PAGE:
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Seasoned superintendents have a knack for anticipating problems and having a plan for dealing with them. When faced with an unexpected disease outbreak, a superintendent needs to know what steps to take.

And these “unexpected” outbreaks have been occurring more frequently over the past two decades or so. Admittedly the topic of climate change is a subject of strident debate in political circles, however, Dr. Jim Kerns, a plant pathologist at North Carolina State University, says those conversations should not detract from the reality of the situation.

“Regardless of what is causing the climate to change, it is changing,” he says. “Therefore, golf course superintendents should be monitoring weather very carefully if they want to win the battle against disease.”

Excessive heat and humidity are a recipe for turf problems, but management and cultural practices are contributing factors, as well, says SUNY Cobleskill turfgrass professor Dr. Alex Ellram. “Many cultural practices can contribute to disease outbreaks,” he says. “A few examples include nutrient deficiencies or excesses, especially with nitrogen. Other nutrients can certainly affect disease as well, but generally adequate but not excess nitrogen is key to minimizing many diseases.

“Stresses put on the turf with excessively low mowing heights, compaction from equipment, and damage to leaf tissue from sand topdressing and dragging also can create an environment favorable for disease,” Ellram says.

Overwatering – for example, in the event of unusual amounts of spring rain – can lead to increased disease pressures on golf course turf, Ellram says. “Excess soil moisture leads to inadequate soil oxygen that weakens turf and favors many pathogens like those that cause Pythium blight and brown patch,” he says. “One the other hand, keeping soil too dry can increase the incidence and severity of diseases like dollar spot and anthracnose.

“It is a generally accepted theory that the longer leaf tissue (grass blades) are wet, the more favorable it is to turf disease,” Ellram adds. “So irrigation should be done at times that promote more rapid drying of turf.”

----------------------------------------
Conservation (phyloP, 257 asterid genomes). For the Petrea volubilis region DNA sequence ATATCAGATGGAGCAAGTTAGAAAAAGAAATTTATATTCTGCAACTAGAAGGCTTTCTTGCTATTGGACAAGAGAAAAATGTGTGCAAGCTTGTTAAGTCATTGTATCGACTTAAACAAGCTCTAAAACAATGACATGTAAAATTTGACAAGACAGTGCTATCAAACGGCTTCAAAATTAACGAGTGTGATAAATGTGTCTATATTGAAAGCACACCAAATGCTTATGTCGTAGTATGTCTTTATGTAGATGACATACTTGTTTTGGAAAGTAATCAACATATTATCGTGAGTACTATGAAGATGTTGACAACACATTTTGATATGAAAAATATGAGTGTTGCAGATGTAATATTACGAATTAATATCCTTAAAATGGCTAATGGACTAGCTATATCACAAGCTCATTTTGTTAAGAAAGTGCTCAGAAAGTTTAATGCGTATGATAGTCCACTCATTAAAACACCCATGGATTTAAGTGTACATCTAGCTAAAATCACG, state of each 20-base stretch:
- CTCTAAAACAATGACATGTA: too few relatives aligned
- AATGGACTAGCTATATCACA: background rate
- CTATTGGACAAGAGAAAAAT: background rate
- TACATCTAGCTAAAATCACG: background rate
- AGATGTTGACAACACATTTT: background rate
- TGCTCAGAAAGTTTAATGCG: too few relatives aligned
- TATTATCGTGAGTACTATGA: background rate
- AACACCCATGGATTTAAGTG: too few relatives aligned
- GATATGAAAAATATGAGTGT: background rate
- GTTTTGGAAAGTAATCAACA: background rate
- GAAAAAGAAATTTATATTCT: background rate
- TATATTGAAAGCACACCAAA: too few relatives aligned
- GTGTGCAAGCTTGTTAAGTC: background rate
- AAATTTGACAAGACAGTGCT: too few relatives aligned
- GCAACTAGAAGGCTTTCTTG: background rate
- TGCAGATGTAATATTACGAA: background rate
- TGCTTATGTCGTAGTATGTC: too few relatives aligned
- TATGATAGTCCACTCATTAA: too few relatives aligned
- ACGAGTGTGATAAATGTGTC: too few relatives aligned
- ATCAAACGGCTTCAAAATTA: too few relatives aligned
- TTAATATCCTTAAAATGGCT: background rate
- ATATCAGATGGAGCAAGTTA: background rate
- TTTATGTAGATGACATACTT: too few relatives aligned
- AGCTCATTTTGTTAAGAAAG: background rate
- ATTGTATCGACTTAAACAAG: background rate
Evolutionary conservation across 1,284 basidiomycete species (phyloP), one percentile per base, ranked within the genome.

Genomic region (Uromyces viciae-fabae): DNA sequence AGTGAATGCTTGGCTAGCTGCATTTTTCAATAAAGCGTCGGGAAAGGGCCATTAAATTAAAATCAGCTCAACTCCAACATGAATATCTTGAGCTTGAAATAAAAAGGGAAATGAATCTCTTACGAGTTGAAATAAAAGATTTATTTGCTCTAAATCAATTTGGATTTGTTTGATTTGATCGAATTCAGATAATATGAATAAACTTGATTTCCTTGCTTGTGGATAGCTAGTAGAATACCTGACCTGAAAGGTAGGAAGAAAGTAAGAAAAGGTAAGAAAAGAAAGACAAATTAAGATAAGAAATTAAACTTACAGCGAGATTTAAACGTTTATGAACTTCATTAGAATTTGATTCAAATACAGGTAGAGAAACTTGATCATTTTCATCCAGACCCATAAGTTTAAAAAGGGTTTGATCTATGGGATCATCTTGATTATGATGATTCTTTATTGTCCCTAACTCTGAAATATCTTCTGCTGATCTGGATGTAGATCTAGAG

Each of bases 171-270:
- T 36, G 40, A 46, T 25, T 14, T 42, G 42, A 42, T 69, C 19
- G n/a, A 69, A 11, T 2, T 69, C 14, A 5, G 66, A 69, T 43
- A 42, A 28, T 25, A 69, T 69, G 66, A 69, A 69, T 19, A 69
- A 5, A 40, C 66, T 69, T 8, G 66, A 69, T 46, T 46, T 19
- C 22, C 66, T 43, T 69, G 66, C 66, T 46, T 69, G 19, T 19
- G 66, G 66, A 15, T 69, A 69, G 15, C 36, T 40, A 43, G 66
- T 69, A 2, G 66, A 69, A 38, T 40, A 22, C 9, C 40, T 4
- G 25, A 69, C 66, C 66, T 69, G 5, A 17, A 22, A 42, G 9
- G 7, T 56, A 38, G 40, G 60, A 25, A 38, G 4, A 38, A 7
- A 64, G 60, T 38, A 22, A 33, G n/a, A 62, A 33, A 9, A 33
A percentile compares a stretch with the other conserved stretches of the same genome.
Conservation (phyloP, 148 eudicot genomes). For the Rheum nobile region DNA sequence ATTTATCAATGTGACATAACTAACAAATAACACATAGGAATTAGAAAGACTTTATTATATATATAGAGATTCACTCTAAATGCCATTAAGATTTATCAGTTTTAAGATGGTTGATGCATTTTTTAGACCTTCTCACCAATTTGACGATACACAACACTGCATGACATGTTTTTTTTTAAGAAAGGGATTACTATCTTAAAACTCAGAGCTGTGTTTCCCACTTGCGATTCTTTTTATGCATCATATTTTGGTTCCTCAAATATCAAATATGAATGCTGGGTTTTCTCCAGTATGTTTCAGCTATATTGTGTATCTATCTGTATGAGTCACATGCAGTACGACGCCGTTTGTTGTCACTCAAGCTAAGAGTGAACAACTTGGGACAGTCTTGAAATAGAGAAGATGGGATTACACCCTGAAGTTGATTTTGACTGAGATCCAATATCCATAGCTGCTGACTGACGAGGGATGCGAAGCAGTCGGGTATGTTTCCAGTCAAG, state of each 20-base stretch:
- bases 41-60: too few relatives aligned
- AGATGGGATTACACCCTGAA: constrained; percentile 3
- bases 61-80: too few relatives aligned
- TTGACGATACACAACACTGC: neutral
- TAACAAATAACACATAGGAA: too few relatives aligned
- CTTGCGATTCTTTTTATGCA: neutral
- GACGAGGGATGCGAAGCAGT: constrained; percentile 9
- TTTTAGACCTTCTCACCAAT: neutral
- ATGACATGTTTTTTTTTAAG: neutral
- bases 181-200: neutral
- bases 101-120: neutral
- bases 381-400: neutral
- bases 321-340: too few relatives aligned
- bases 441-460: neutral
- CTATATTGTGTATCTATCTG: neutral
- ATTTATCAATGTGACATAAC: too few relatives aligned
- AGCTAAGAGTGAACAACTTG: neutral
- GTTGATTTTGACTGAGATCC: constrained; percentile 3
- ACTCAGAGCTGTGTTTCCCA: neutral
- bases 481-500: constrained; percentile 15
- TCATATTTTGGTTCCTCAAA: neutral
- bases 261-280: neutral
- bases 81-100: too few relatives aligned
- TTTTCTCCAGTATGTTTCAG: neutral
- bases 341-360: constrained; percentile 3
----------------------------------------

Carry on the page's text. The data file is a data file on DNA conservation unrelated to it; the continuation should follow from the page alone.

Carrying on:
It’s essential that a superintendent be proactive when dealing with a sudden outbreak, Kerns says. It’s important to make a complete assessment of the situation before determining how to deal with it, particularly if it’s an issue the superintendent hasn’t dealt with before.

“I suggest if the disease is not familiar to collect a sample for diagnosis immediately and send to a diagnostic lab,” Kerns says. “Then spray a broad spectrum fungicide coupled with a specific one. So if Pythium root rot develops, I always say spray Terrazole first followed by Segway while also protecting the foliage with something like chlorothalonil. Now this would be different depending on the disease. The key here, though, is to collect the sample before spraying the fungicide.”

Ellram at SUNY says it’s important that a superintendent have some product in reserve to deal with unpleasant surprises. “I suggest that when budgeting for fungicides, at least one if not two ‘rescue’ applications are included for the major diseases in your area,” he says. “That will allow rapid response without budget concerns. If possible, these rescue treatments will be ordered and available on site.”

There are instances in which a superintendent can justifiably skip a treatment because the outbreak itself will be short-lived, Ellram says. For example, a dollar-spot outbreak in December in Pennsylvania is not likely to be a long-term issue.

“However, if it is likely that conditions will persist for continued disease development, and your clientele are likely to notice the disease, treatment is generally justified,” he says.

If present trends continue, the number of surprise disease outbreaks will likely continue to rise. Ellram says it’s vital that superintendents be ready.

“As far as climate change goes, climatologists/meteorologists predict that more extreme events are likely in the near future,” he adds. “If this is true, turf managers need to be prepared for more frequent unusual weather events and the disease that may result from them.”